- Aug 31, 2008
Soylent Green is people.
True, And probably not so nice in cofee. . but probably nice n thick thoI think you'll find you can milk a bull but it tastes salty so they don't sell much of it.
Mmmmm, Tofu or a Bacon Sandwich? Let me think about that one....................for a milisecond.Hmmmm, funny that......I've just had braised tofu for my dinner and enjoyed every bite of it If there had only been meat available I'd happily have gone hungry.
There's nothing about meat that makes me want to eat it. I'll prep it, cook it and serve it, but I won't even use the same pots to cook it as I will use to cook my food.
Hear ? Who the hang felt qualified enough to claim the research that led to the result that folks will eat 5 spiders in a lifetime ???
Or are they just adding up all those caught roasted and eaten by (who lives where the tarantulas's are native?) and spreading the numbers around a bit
p.s. The veggie corollary of the poor hunter thing is, "better farmer, beer and bread "
And that is a perfectly sensible reason to be a vegetarian.There are other reasons for being vegetarian other than not wanting to eat dead things. Some people just don't like the taste of the stuff.
Agreed - but you then hit yield limits, economies of collection and distribution and food security. Now for me, I agree with local food, non intensively raised (animal or vegetable). Sadly it is less mechanised, less intensive, inherently more complex and therefor costly. We have a population already too large for us to feed who expect cheap food.Permaculture is a good way around that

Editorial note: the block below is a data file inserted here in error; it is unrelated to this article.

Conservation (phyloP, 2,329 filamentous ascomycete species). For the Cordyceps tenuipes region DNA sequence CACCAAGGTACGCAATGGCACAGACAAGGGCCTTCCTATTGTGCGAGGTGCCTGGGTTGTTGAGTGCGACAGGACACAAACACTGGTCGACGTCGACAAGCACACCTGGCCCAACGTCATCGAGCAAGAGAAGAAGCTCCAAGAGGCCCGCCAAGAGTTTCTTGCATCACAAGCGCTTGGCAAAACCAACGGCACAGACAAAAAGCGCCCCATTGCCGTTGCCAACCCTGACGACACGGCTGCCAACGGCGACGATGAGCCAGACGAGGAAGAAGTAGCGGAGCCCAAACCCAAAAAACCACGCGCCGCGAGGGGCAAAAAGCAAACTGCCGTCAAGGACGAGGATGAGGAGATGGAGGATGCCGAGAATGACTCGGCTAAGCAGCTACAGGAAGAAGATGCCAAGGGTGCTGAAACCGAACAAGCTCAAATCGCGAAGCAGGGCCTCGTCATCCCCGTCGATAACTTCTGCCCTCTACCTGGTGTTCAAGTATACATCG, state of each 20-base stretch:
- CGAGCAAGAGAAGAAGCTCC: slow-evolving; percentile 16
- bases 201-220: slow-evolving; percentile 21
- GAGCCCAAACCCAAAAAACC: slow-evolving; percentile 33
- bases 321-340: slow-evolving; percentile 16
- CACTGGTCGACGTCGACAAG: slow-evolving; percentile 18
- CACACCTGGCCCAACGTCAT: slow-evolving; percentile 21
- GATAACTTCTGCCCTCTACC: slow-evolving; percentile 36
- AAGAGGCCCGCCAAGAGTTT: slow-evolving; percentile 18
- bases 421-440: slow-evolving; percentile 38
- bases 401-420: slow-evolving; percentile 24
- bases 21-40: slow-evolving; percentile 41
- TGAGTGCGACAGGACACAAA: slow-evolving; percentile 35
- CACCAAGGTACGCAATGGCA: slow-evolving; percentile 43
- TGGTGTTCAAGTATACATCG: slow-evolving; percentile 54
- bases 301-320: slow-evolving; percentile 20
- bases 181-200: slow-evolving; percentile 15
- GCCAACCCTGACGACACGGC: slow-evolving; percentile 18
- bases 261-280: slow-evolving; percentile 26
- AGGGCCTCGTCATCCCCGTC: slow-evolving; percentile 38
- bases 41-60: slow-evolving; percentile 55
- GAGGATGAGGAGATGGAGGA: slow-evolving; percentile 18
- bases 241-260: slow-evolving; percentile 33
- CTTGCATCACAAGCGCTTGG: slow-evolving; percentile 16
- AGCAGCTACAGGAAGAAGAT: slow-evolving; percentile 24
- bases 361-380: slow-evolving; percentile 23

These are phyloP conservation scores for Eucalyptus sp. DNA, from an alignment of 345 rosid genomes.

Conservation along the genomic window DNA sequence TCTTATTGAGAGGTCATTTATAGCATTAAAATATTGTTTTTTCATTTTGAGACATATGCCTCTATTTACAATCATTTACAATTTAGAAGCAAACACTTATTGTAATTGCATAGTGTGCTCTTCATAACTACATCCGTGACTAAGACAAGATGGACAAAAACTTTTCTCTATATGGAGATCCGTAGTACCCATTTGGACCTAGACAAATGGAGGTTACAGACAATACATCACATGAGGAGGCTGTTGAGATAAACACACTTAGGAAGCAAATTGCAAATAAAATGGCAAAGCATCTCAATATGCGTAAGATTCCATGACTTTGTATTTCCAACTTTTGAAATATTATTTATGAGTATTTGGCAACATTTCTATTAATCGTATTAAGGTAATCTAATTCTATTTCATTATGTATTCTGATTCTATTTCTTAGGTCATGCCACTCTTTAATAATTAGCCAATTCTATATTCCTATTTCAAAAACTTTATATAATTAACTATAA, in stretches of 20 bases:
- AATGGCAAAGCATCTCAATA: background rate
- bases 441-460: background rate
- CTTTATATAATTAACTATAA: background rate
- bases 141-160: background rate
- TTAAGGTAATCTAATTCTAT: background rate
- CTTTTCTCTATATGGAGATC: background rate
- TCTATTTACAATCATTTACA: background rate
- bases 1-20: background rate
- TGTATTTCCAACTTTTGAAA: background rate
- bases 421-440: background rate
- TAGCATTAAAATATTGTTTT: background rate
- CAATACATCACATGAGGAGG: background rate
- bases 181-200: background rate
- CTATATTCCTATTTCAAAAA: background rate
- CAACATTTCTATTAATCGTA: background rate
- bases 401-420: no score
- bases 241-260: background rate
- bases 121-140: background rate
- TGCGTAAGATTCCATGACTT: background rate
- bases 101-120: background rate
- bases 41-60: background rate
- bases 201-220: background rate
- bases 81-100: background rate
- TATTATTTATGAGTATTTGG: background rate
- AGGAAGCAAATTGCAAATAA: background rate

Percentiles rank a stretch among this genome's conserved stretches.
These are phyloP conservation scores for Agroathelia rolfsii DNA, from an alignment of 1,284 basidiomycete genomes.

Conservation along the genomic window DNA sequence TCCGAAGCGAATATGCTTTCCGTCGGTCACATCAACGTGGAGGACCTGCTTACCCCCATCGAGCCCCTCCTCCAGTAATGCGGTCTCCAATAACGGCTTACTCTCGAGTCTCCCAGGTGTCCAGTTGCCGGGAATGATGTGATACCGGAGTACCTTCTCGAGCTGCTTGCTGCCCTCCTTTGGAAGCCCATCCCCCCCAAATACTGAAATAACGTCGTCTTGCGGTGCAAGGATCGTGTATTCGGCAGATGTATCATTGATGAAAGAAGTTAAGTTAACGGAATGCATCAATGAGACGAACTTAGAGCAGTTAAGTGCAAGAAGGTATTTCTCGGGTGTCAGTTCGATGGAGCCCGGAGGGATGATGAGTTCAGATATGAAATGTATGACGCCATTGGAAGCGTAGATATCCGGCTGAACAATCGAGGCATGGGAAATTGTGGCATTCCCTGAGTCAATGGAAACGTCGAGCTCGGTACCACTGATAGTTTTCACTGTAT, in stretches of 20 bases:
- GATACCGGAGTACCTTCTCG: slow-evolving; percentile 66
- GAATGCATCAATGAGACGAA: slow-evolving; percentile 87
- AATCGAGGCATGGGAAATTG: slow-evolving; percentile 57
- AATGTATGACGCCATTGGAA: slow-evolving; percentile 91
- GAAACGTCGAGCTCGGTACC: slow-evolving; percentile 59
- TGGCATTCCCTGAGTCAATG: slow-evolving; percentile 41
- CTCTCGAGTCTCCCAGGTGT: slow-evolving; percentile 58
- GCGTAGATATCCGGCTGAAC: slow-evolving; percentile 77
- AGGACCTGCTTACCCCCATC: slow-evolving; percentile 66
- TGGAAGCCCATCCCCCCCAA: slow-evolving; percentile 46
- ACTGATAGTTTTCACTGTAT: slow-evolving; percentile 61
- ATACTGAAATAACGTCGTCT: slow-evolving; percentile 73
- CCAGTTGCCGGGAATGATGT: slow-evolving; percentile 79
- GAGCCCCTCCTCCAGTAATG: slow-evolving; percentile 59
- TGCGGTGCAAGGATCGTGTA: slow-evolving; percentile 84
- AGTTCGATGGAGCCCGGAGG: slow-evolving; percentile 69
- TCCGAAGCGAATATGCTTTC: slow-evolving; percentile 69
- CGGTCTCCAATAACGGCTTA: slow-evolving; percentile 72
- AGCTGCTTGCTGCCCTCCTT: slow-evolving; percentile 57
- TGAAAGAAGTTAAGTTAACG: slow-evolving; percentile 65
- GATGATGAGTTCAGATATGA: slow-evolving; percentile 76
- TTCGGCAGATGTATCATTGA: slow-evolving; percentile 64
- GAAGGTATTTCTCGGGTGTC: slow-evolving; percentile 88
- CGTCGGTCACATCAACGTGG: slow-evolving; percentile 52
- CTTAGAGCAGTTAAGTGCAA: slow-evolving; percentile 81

Don't forget the malt! Without malt, civilisation - nay, survival - is meaningless!The only real problems are finding enough land to grow grain. Oats and barley thrive in our cool damp climate but they're a lot of work to process.
They could be grown, stooked and dried, bunched into sheafs, and those unworked sheafs given in small bunches to hens though. They'd thrive and give eggs. Still need to obtain enough flour for human needs though.
Actually, many (most?) commercial beers these days use filtration, because it's quicker and cheaper. Cask conditioned "real ales" commonly use isinglass or gelatin though. Without investigating the specific beer in question, it's impossible to say without a "suitable for vegetarians" label. However, you can't necessarily assume that the absence of such a label means that it isn't. Although I'm sure most veggies would prefer to err on the side of caution.
Heaven forfend living on that diet!!!I like the direction this thread has taken.
I refer to my earlier post (http://www.bushcraftuk.com/forum/showpost.php?p=653966&postcount=76)